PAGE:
JERSEY CITY - On Tuesday, Nov. 1 at 6:30 p.m., the Chromium Cleanup Partnership will hold a meeting on the next stage of chromium cleanup in Jersey City.
According to the partnership, now that about 10 percent of the contaminated material on Garfield Avenue has been removed, the next phase of land remediation is set to begin. The goal is to have 25 percent of toxic material removed by next summer, and all of it gone by 2014.
The Chromium Cleanup Partnership is an alliance between the New Jersey Department of Environmental Protection, Jersey City, a court-appointed administrator, and PPG Industries.
The meeting will be held at the Mary McLeod Bethune Life Center, at 140 MLK Drive.
Those who can't attend the Nov. 1 meeting can ask questions by e-mailing email@example.com or by calling Brian McPeak at (201) 777-2099.
For nearly six decades, the Mutual Chemical Company, which was later taken over by Honeywell, ran a chromium production plant on Jersey City's West Side Avenue. Elsewhere, PPG ran another chromium chemical plant on Garfield Avenue for nearly 40 years.
The Occidental Chemical Corp. ran a third similar facility in Kearny.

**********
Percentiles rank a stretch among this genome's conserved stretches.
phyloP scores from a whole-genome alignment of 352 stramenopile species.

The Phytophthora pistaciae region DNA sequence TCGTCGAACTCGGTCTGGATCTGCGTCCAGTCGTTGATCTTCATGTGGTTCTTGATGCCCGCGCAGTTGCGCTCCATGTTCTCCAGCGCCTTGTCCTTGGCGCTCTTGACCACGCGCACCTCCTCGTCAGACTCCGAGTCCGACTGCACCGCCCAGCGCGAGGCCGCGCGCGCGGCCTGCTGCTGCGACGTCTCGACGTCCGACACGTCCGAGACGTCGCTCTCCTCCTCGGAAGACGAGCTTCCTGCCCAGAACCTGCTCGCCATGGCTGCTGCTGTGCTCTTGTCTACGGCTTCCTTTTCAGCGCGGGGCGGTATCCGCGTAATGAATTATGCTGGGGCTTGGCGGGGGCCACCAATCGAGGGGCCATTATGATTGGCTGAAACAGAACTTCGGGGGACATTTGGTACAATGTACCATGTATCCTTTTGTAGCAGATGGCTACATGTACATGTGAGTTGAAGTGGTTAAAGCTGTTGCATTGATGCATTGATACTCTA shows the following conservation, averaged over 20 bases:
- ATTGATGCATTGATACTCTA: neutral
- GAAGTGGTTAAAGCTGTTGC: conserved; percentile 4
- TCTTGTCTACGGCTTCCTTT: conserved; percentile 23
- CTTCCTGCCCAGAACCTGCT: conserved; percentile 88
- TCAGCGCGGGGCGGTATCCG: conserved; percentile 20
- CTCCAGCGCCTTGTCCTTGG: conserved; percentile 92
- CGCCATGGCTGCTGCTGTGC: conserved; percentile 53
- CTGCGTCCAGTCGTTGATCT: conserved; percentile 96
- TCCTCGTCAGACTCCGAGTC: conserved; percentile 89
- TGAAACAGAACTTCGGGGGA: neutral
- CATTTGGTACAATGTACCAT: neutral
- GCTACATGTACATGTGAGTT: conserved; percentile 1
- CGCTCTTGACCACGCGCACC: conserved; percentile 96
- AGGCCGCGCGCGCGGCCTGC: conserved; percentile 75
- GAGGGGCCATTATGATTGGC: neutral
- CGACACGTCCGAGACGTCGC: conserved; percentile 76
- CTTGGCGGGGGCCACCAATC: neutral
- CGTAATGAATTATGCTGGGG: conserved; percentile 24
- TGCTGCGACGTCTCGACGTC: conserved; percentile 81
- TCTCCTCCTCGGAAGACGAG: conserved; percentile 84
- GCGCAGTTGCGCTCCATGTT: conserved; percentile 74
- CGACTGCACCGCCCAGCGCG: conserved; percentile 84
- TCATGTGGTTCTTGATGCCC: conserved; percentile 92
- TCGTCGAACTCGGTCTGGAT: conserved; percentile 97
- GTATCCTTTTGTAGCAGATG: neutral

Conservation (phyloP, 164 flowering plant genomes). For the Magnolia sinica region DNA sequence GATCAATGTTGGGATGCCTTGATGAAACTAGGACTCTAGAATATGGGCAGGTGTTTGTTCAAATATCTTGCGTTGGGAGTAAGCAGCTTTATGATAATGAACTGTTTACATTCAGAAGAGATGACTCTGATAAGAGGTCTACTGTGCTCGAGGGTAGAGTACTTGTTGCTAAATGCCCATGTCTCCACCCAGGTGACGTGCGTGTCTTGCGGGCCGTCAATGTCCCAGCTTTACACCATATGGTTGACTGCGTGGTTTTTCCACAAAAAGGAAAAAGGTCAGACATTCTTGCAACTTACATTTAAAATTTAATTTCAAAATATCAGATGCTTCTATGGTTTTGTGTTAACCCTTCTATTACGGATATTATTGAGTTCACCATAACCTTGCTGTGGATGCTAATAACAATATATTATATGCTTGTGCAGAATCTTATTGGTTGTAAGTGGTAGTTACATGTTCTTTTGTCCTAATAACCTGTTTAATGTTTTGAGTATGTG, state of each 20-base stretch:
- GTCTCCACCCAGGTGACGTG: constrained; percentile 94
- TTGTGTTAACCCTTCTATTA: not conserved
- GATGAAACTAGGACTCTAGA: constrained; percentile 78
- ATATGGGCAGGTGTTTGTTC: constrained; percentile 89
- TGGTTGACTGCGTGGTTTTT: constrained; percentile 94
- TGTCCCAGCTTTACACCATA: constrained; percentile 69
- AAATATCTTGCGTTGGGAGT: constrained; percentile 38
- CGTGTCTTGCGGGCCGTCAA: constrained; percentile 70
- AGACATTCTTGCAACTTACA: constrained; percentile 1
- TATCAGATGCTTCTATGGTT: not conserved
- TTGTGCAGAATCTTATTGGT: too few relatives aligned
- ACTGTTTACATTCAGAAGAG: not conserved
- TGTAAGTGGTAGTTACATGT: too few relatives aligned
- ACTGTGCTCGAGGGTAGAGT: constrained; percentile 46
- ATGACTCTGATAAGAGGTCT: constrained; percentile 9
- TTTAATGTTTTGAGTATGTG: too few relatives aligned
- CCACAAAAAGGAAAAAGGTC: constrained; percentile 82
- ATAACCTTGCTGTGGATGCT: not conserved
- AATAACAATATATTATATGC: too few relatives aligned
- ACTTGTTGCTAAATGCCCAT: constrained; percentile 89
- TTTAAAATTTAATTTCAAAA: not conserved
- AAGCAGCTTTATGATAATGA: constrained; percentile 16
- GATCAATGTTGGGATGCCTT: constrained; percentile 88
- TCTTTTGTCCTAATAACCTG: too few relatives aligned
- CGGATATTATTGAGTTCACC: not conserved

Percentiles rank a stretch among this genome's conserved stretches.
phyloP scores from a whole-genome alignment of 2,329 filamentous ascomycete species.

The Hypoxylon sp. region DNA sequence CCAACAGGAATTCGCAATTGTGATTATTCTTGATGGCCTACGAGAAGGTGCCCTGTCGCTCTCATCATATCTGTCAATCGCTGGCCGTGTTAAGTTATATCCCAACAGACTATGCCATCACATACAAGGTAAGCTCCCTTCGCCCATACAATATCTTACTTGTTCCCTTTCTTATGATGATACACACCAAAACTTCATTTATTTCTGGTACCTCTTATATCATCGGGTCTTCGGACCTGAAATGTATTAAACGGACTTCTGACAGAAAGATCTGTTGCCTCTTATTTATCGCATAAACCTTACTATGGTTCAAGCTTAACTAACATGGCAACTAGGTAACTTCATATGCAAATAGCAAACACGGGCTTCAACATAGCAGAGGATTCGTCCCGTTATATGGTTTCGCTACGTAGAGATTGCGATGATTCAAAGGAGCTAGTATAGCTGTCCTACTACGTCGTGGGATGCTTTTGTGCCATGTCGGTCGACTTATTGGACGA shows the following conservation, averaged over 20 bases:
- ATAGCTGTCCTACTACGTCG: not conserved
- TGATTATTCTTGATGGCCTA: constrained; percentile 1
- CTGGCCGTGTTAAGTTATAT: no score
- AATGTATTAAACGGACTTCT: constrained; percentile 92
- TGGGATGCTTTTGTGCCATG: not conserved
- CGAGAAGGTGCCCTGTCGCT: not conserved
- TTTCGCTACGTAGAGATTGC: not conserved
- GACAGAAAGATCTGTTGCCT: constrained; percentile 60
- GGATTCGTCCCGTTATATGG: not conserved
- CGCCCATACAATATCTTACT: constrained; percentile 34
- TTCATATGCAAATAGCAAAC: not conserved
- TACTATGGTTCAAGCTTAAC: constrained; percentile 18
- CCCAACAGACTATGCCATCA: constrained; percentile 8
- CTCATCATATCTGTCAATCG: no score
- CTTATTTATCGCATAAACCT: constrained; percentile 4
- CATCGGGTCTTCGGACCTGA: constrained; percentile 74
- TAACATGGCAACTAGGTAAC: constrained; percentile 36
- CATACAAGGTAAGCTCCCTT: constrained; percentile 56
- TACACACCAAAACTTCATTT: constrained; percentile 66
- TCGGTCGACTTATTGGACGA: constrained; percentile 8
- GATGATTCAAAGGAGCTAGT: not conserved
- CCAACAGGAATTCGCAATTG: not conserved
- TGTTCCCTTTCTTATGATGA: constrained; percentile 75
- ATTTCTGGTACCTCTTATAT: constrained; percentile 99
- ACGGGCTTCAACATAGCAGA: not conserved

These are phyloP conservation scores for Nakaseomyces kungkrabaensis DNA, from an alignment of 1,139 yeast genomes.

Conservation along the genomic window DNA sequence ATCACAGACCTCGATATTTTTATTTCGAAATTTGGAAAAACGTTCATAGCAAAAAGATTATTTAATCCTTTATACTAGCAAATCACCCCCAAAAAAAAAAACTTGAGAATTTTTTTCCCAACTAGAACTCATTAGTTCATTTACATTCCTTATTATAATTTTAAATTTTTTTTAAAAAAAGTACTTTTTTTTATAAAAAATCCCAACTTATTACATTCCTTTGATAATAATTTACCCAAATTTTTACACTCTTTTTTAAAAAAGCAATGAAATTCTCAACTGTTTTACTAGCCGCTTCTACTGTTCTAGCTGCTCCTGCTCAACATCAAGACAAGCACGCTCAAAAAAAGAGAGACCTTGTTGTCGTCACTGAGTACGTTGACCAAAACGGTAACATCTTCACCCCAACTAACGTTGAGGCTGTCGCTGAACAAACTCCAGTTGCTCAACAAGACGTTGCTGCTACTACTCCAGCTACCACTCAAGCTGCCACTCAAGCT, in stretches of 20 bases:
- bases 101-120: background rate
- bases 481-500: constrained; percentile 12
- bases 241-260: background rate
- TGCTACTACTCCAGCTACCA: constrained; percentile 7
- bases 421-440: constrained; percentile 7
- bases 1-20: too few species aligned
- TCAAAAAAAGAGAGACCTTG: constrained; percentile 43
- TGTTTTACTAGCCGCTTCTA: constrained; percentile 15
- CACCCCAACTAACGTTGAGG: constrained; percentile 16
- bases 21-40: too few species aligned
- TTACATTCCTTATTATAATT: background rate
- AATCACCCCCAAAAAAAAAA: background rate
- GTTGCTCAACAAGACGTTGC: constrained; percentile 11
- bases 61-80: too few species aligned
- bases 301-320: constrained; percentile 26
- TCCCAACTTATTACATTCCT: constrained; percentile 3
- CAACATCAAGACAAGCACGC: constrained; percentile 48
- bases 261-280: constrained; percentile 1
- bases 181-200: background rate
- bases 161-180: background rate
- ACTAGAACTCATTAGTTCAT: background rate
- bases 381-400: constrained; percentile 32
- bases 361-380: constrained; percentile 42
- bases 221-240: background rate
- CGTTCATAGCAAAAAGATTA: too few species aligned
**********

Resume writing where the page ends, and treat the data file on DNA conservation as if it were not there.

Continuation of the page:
Since then, chromium, which produces a byproduct known as hexavalent chromium, has been linked to cancer and other diseases.
New Jersey reached a settlement with Honeywell International, PPG Industries Inc., and Occidental Chemical Corp. to reimburse the state for cleanup costs associated with dozens of chromium-contaminated sites, including sites in Jersey City.
Under the settlement, the three companies have agreed to reimburse the state $5 million each.
The settlement stems from a 2005 lawsuit the state filed in Hudson County Superior Court against Honeywell International, PPG Industries Inc., and Occidental Chemical Corp.
The state lawsuit alleged that after the three companies folded their plants, New Jersey taxpayers were left paying millions of dollars for land remediation and ongoing monitoring of these sites.
Under the tentative settlement the three companies have also agreed to accept responsibility for more than 40 formerly contaminated sites - known as "orphaned sites" - that no company had agreed to take responsibility for in the past. Most of these orphaned sites are located in Jersey City.
The settlement of this case is separate from another suit filed by Jersey City residents against Honeywell and PPG in U.S. District Court.- E. Assata Wright